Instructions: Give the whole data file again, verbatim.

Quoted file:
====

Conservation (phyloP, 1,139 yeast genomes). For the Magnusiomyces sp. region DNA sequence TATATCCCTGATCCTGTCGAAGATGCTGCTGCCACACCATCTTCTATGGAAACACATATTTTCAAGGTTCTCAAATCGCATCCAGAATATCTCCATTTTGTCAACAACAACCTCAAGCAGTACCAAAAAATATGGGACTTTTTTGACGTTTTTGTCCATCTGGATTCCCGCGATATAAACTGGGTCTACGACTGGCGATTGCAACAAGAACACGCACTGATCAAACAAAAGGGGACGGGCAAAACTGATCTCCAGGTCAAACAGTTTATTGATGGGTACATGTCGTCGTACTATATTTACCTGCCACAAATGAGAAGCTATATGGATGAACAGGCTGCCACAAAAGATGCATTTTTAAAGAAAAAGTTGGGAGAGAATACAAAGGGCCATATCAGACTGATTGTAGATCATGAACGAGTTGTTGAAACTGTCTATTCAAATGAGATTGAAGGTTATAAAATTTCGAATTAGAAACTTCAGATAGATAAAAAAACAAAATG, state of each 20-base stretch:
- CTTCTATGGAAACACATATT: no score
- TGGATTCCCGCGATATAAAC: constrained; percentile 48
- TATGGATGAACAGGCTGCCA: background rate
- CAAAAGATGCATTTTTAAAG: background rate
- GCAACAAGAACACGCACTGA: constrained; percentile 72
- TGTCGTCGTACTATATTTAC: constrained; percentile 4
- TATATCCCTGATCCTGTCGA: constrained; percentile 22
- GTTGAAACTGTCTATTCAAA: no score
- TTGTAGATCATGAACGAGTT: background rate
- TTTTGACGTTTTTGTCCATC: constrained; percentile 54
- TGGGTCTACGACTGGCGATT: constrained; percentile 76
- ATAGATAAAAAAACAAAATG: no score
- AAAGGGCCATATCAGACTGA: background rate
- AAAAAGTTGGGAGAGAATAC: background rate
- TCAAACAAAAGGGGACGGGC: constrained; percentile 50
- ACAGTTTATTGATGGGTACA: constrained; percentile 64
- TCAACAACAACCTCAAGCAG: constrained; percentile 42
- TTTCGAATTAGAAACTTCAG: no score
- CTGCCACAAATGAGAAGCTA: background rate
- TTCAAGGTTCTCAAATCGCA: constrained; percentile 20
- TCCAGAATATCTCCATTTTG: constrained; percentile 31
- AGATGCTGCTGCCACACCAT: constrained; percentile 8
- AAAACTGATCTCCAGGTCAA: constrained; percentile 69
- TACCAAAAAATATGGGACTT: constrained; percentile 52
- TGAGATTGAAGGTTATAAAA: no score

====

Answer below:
Conservation (phyloP, 1,139 yeast genomes). For the Magnusiomyces sp. region DNA sequence TATATCCCTGATCCTGTCGAAGATGCTGCTGCCACACCATCTTCTATGGAAACACATATTTTCAAGGTTCTCAAATCGCATCCAGAATATCTCCATTTTGTCAACAACAACCTCAAGCAGTACCAAAAAATATGGGACTTTTTTGACGTTTTTGTCCATCTGGATTCCCGCGATATAAACTGGGTCTACGACTGGCGATTGCAACAAGAACACGCACTGATCAAACAAAAGGGGACGGGCAAAACTGATCTCCAGGTCAAACAGTTTATTGATGGGTACATGTCGTCGTACTATATTTACCTGCCACAAATGAGAAGCTATATGGATGAACAGGCTGCCACAAAAGATGCATTTTTAAAGAAAAAGTTGGGAGAGAATACAAAGGGCCATATCAGACTGATTGTAGATCATGAACGAGTTGTTGAAACTGTCTATTCAAATGAGATTGAAGGTTATAAAATTTCGAATTAGAAACTTCAGATAGATAAAAAAACAAAATG, state of each 20-base stretch:
- CTTCTATGGAAACACATATT: no score
- TGGATTCCCGCGATATAAAC: constrained; percentile 48
- TATGGATGAACAGGCTGCCA: background rate
- CAAAAGATGCATTTTTAAAG: background rate
- GCAACAAGAACACGCACTGA: constrained; percentile 72
- TGTCGTCGTACTATATTTAC: constrained; percentile 4
- TATATCCCTGATCCTGTCGA: constrained; percentile 22
- GTTGAAACTGTCTATTCAAA: no score
- TTGTAGATCATGAACGAGTT: background rate
- TTTTGACGTTTTTGTCCATC: constrained; percentile 54
- TGGGTCTACGACTGGCGATT: constrained; percentile 76
- ATAGATAAAAAAACAAAATG: no score
- AAAGGGCCATATCAGACTGA: background rate
- AAAAAGTTGGGAGAGAATAC: background rate
- TCAAACAAAAGGGGACGGGC: constrained; percentile 50
- ACAGTTTATTGATGGGTACA: constrained; percentile 64
- TCAACAACAACCTCAAGCAG: constrained; percentile 42
- TTTCGAATTAGAAACTTCAG: no score
- CTGCCACAAATGAGAAGCTA: background rate
- TTCAAGGTTCTCAAATCGCA: constrained; percentile 20
- TCCAGAATATCTCCATTTTG: constrained; percentile 31
- AGATGCTGCTGCCACACCAT: constrained; percentile 8
- AAAACTGATCTCCAGGTCAA: constrained; percentile 69
- TACCAAAAAATATGGGACTT: constrained; percentile 52
- TGAGATTGAAGGTTATAAAA: no score